When I write a letter to the Globe—which happens relatively often, it turns out—I try to throw something more than a personal anecdote in. I figure they don't want to hear my story in response to Joan Vennochi's (hers: "I was in traffic and a bike passed me, therefore I hate bikes"), but want me to add something their readership might be interested in. So I pick out one of her more ridiculous points ("We need more parking spaces for cars and fewer for bikes so people can go shopping.") and show why it's folly.
Which is why a couple of recent letters to the Globe regarding the DMU plan are dismaying. They get the gist of the argument right, but they anecdotes they use seem to say "look at this transit system we have, it's so bad that I can't use it because _____." Except the fill-in-the-blank of that blank is a single personal experience which is not really verifiable. (I, at least, cited a study.)
Here's letter #1. Nathan Banfield from Concord writes about taking the train from Concord. "I can drive to Porter Square from my home for, at most, $4 in gas, the same trip costs twice as much by commuter rail while taking considerably longer." Let's examine this. Yes, it's $4 in gas. Then what do you do when you get to Porter? You park—somewhere. Probably at a meter. That costs money. A garage? That costs more. And if you factor in only the cost of gas, yes, it's probably cheaper to drive. I think the 55¢ per mile (or whatever it is these days) figure quoted for cost per mile is high (it figures in fixed costs like insurance and assumes you have an expensive—and more quickly depreciating—vehicle) but it's certainly more than the cost of gas alone.
But, oh, Nathan. Taking the train takes considerably longer? You picked one of the commuter rail lines where that's not actually the case! The drive from Concord to Porter takes 22 minutes. If there's no traffic. The train? 27 for an express, 34 for a local. That's longer, but not by too much. But what if you happen to drive Route 2, say, between 6 and 10 a.m., or 2 and 7 p.m.? All of the sudden the 27 minute train ride seems like a breeze since you might spend that long waiting through the lights at Alewife. Yes, frequencies should be better. And, yes, on weekends it's probably faster to drive. But for commuters, the train is certainly faster than driving, especially along Route 2.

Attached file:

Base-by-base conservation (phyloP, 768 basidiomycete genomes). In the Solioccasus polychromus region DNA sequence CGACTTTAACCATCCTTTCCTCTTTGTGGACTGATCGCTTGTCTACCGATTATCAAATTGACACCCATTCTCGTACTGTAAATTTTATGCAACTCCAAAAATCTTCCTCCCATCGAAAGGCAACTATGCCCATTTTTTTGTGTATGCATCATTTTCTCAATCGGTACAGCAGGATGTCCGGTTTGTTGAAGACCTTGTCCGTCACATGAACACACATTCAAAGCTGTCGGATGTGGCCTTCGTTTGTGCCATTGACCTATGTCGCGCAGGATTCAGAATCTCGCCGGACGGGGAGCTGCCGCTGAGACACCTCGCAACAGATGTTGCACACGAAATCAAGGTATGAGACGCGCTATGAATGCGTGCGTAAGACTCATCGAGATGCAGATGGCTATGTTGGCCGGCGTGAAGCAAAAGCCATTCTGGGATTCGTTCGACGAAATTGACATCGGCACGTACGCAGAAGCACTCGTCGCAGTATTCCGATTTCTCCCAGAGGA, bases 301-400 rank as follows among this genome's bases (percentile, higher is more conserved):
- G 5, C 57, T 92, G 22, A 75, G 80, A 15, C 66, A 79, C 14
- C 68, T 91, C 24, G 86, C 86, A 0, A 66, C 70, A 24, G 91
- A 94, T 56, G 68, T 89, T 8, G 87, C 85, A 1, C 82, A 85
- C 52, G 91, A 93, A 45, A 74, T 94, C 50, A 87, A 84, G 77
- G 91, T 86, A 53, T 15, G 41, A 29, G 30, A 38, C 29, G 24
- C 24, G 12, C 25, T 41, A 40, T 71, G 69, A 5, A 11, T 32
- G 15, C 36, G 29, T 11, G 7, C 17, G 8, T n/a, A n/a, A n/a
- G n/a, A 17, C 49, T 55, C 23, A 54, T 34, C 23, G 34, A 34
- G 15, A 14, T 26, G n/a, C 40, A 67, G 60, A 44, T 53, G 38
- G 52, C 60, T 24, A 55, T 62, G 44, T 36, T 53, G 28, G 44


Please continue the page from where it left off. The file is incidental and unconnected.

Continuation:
The award for taking a single experience and mistaking it for data, however, goes to letter #2. Sherry Alpert writes in from Canton. "I've been riding these trains for 30 years" (reminds me of this Seinfeld clip). Good for her—and she doesn't even try to claim that the train is so much slowed than driving. So, on January 8, the train was an hour late, and she missed a class. Therefore, the trains are unreliable. That may be the case, but just one late train on January 8 does not mean the train is always late. And would you rather drive at rush hour from Canton to Boston? Because that's always going to take an extra hour. Again, the sentiment that more reliable service is understandable, but stating that the system is unreliable because one train was an hour late is like saying "traffic is really bad because I got stuck in one traffic jam." If you get stuck in a traffic jam every day, then, yes, traffic is bad. If you get stuck in one specific traffic jam because, let's say a tractor trailer jackknifed, then traffic is not bad—there was an accident.
Now, if only there was somewhere to see the MBTA's arrival data. Some sort of, I don't know, monthly scorecard. Oh. Wait. The MBTA has a monthly scorecard. You know what doesn't have this kind of monthly data? The highways. But no one is writing letters saying "it took an hour to drive 12 miles on 128 today." Because, frankly, that's not really noteworthy, except maybe on Twitter. Which is where complaints about your train being delayed belong, anyway. But not in the newspaper.